The life and work of a child, especially with extra challenges, is exactly in that – holding a very truthful and painful mirror for ourselves, for society to reflect upon, the meaning of completeness, of being and becoming fully human. My children and husband never judged me when I wasn’t able to be fully present to support them; they gave me the freedom to be, and they always welcomed me and comforted me whenever I am with them, in all my brokenness. I was the one completely judging, thinking, struggling, and in deep pain. They held for me a complete fort of love. I didn’t need to teach my son with Down syndrome how to love. He cups my face tenderly every morning and deservedly, he pinches me when I am nasty. Love and nurturing is right there in our hearts. Right there, we have it when we are born. We just need to reclaim that truth. We don’t need to learn how to be inclusive. We are already born with that; we just need to allow ourselves to remember and not be afraid to reach out for that right to love and be loved; our birthright – to be a fully inclusive humanity.
So, don’t wait 20 years to reclaim your birthright. Many of us with children with extra challenges will eventually arrive, because we are blessed with a destiny and the gift of non-choice. It is harder for you because you have a choice. To jump in or not. But your triumph will be bigger, because you will have jumped a bigger gap than those of us with children with extra challenges. Know that your struggle is merely a feeling of inadequacy about Down syndrome, which is just about an extra chromosome. It is no different from another chromosomal difference such as someone with different coloured eyes. Well, there are some neurological peculiarities, there are behaviours we don’t yet understand, there are significant patterns and rhythms that are different from the bell curve but that’s knowledge that is easy to acquire if we allow ourselves the openness and the time to observe and learn. Children with Down syndrome are not in any way lacking in humanity or imperfect or incomplete. They came intact, as all of us did and do. What is perhaps harder is in reclaiming your own completeness because I have now come to understand that the true journey of inclusion is supporting each other in all our individual and unique lives and work.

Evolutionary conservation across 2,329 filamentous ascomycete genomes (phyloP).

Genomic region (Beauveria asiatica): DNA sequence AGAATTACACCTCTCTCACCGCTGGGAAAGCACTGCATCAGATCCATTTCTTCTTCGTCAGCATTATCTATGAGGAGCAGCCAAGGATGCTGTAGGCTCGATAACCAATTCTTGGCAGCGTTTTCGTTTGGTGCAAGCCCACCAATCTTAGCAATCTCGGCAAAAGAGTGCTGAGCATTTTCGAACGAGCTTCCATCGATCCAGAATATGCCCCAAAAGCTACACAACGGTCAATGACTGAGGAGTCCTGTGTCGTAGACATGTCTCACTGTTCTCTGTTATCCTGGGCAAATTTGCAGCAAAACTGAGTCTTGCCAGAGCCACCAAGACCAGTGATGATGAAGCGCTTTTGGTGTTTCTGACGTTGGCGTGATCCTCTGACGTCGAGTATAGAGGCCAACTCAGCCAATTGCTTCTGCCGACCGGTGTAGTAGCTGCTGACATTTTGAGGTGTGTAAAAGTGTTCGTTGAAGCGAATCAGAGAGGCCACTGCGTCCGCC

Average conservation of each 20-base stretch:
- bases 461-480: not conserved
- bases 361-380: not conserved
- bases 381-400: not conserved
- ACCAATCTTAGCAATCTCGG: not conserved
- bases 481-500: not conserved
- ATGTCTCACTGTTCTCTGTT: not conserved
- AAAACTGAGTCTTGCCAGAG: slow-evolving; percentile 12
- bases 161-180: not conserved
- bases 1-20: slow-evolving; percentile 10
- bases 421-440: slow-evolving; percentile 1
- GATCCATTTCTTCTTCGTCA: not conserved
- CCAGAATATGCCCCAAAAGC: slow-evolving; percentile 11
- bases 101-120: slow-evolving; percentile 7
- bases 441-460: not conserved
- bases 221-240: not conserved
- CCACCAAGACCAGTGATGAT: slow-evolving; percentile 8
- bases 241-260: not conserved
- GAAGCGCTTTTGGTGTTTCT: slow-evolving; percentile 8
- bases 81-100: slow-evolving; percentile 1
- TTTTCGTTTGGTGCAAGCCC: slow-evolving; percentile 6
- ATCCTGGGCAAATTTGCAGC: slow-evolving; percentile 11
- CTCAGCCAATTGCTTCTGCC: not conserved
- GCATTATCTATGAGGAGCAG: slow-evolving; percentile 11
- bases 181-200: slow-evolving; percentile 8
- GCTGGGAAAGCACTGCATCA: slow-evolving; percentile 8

Perhaps the simple answer is – Love the child and the parent, my dear educators. And let us love you back.
You took the first step to reach out to us; to hear our story. We, the parents, the children with Down syndrome, the siblings, our extended families, our friends – are here for you as you take your next step into perceived darkness, into the unknown. In your moments of greatest doubts and fear, just remember, there is always light and that it is just a perceived darkness that you are groping in, and that you are not alone. This is how life is truly lived – at the edge of growth and maturing into remembering and reclaiming each and every one of our unique completeness as a human being.
And trust that love will carry us through. And when you can perceive this, then every child is special. And there is no difference between the work and gift of educator for any child, with or without an extra chromosome. And that work and gift is simply to provide a fort of love for the child to come into his or her own in the world, to build and sustain that community of love for the child to live the safety, joy and freedom of a loving process and discovery of becoming fully human. And in time, they take their turns, as educators for other children, so that the light of our humanity passes on as we will need it to continue into the seeming dark edge of the unknown, which is really new growth and continuing life as a human race.
And it will be through your moral courage and loving hands that our light of humanity can survive intact the simple purity of love and completeness that comes with all children and it is also through our children -our future- that we reclaim and reignite in every generation the beauty, the strength and the grace of our humanity. Love cannot be taught nor learnt. Love can only be lived. And we don’t need to wait for the perfect school or for someone to assign us the ideal classroom or when we feel we have completed our training or when the rest of society comes around to support inclusion or when we have possessed tons of resource to live inclusion. We live inclusion through every educator who lives love right now and today, and who stands up and reaches out for every child, especially and critically when there is no other person who can bear the wait for the child to come into his or her own. Living inclusion, my dearest heart friends, is when you and the child become the present and the future that is not measured in ability and worth, but living a humanity that is fully human and complete, pure and simple, in unconditional love and trust.
August 1, 2012